* The search warrant was supported by the affidavit of Agent Wysor, which is made an Appendix to this opinion. The fourth amendment mandates that "no Warrants shall issue, but upon probable cause, supported by Oath or affirmation . . ." The principles for evaluating supporting affidavits are well established:
"[A]ffidavits for search warrants, such as the one involved here, must be tested and interpreted by magistrates and courts in a commonsense and realistic fashion. They are normally drafted by nonlawyers in the midst and haste of a criminal investigation. Technical requirements of elaborate specificity once exacted under common law pleadings have no proper place in this area. A grudging or negative attitude by reviewing courts toward warrants will tend to discourage police officers from submitting their evidence to a judicial officer before acting." United States v. Ventresca, 380 U.S. 102, 108, 85 S.Ct. 741, 746, 13 L.Ed.2d 684 (1965). Accord, United States v. Harris, 403 U.S. 573, 577, 91 S.Ct. 2075, 29 L.Ed.2d 723 (1971).
Probable cause is made out where:
"[T]he facts and circumstances within [the agents'] knowledge and of which they had reasonably trustworthy information were sufficient in themselves to warrant a man of reasonable caution in the belief that [a crime is being committed]." Carroll v. United States, 267 U.S. 132, 162, 45 S.Ct. 280, 288, 69 L.Ed. 543 (1925).
We have reviewed the affidavit and hold that it contains facts from which the Commissioner who issued it appropriately could have found probable cause. The affidavit sets forth the delivery of known precursors used in the manufacture of hallucinogens to a Chicago mail-drop, the use of fictitious names in the ordering of chemicals, the transportation of the chemicals from the mail-drop to Covington, the activities within the building outside normal working hours, and the odor of ether emanating from the building. We hold that these facts constitute probable cause for the Commissioner to believe that the crime of manufacturing hallucinogenic drugs was being committed inside the premises.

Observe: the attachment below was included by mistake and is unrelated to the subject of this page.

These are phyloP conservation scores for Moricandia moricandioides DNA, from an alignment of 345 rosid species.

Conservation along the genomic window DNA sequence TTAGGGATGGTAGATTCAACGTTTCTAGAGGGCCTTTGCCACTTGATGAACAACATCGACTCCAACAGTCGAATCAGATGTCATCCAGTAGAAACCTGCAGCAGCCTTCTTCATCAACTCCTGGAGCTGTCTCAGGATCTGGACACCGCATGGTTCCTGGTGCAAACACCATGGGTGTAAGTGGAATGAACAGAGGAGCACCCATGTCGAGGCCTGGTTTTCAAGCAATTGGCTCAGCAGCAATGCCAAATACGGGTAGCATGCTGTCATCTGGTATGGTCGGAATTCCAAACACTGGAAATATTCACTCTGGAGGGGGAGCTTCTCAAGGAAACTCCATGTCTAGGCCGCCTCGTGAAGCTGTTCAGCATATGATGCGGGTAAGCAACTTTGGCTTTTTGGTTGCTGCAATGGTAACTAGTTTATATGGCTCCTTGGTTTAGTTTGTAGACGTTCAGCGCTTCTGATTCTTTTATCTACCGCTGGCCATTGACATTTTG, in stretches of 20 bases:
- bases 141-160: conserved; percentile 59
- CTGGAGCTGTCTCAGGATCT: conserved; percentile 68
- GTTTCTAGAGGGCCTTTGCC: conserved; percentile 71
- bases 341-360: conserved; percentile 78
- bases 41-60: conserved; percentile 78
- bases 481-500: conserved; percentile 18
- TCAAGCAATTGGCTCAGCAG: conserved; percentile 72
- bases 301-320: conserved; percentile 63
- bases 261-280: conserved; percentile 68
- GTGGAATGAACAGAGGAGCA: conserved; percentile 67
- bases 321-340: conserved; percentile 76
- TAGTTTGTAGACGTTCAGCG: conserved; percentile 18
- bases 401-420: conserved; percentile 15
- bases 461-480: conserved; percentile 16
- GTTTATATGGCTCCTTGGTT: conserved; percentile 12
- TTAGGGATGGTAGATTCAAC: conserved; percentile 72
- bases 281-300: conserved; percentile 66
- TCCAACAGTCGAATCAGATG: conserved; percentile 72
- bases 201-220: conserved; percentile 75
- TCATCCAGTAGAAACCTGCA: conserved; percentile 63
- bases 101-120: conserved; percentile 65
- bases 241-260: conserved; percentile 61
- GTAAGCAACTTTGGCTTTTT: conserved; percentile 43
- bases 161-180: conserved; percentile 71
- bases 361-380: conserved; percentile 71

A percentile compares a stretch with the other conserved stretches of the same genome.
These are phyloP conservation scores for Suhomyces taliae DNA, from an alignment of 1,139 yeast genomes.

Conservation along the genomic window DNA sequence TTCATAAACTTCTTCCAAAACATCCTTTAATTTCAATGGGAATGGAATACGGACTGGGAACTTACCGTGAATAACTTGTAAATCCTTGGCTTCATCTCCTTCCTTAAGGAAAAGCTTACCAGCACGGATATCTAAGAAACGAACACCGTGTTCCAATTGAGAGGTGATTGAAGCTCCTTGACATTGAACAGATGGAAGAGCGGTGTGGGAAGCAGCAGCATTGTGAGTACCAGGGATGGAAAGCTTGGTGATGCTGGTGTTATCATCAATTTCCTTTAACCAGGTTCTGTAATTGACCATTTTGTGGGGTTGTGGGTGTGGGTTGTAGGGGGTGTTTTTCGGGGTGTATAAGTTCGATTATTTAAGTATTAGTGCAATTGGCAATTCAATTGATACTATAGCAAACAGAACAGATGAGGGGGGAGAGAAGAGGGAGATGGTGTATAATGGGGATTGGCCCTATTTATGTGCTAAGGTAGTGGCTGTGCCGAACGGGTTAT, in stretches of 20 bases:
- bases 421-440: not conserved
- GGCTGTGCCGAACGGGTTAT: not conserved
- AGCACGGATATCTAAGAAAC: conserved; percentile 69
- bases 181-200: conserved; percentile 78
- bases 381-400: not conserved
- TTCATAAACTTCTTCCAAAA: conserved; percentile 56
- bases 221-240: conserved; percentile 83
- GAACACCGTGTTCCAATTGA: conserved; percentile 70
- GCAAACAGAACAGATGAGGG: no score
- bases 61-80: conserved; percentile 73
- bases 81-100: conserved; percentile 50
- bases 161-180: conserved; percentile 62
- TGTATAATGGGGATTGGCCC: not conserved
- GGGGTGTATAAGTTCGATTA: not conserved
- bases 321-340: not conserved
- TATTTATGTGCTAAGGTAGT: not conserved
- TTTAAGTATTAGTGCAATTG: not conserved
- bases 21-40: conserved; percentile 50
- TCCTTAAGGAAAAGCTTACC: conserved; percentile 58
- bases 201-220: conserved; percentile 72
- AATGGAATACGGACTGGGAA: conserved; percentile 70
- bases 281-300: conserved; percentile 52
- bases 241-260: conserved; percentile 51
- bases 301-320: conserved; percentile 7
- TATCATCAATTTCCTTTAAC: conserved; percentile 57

Appellants contend that the affidavit is largely hearsay and is defective in that it fails to set forth underlying facts upon which the hearsay may be credited. "[A]n affidavit may be based on hearsay information and need not reflect the direct personal observations of the affiant," Aguilar v. Texas, 378 U.S. 108, 114, 84 S.Ct. 1509, 1514, 12 L.Ed.2d 723 (1964), so long as "a substantial basis for crediting the hearsay is presented." Jones v. United States, 362 U.S. 257, 269, 80 S.Ct. 725, 735, 4 L.Ed.2d 697 (1960). A reasonable reading of the affidavit shows that the above facts were obtained by Government investigation and surveillance, rather than tips from unnamed informants. A substantial basis for crediting the hearsay is thus established. See United States v. Jensen, 432 F.2d 861 (6th Cir. 1970); United States v. Plemmons, 336 F.2d 731, 734 (6th Cir. 1964).
It is further contended that Exhibit 11 should have been excluded because it was not included in the inventory accompanying the return of the warrant.2 Appellants cite no authority in support of this position. Although it is clear that the return of the warrant is ministerial and any failure therein does not void the warrant, e. g., Rose v. United States, 274 F. 245, 250-251 (6th Cir.), cert. denied, 257 U.S. 655, 42 S.Ct. 97, 66 L.Ed. 419 (1921), the precise issue presented appears to be of first impression at the Court of Appeals level.3 Appellants urge that the failure to include the item on the inventory, while not sufficient to invalidate the warrant, requires exclusion of the items omitted. They have failed to demonstrate that the failure to list Exhibit 11 was prejudicial. The record shows that defense counsel had an adequate opportunity to cross-examine the agents as to the location of Exhibit 11 and the reason for its omission, explored the possibility that the document was in an automobile outside the laboratory, and contested its association with the defendants. Defense counsel did not claim surprise at its introduction or request additional time to meet this evidence. Without such a showing, we decline to hold the admission of Exhibit 11 to have been reversible error.
The attack on the verdict as unsupported by the evidence is based on the fact that no DET was found on the premises. It is argued that the Government's proof requires an inference that appellants were manufacturing DET followed by an inference that they intended to sell the DET so made. We note at the outset that counts 1 and 2 charge manufacture of DET, not possession. Proof of manufacturing does not require that the drug actually was produced. In resolving this issue, the evidence and the legitimate inferences to be drawn therefrom must be viewed in the light most favorable to the Government. Glasser v. United States, 315 U.S. 60, 80, 62 S.Ct. 457, 86 L.Ed. 680 (1942); United States v. Wolfenbarger, 426 F.2d 992 (6th Cir. 1970). While it is undisputed that the contents of the can could have been used to produce a virtually limitless number of legal products, the immediate presence of the instructions of Exhibit 11 and of the chemical required for the final step of the synthesis described therein, when coupled with the secretive manner in which the chemicals were procured and the lack of notes and apparatus supporting Spelz's explanation of basic research, warrants an inference that DET was being manufactured. The large quantity of material in the can4 considered together with the expert testimony concerning the methods of ingesting hallucinogens and the presence of parsley cigarettes further warranted an inference of an intent to sell. See United States v. Ortiz, 445 F.2d 1100, 1104-1105 (10th Cir. 1971). Accordingly, we find the evidence sufficient to support the verdict on counts 1 and 2.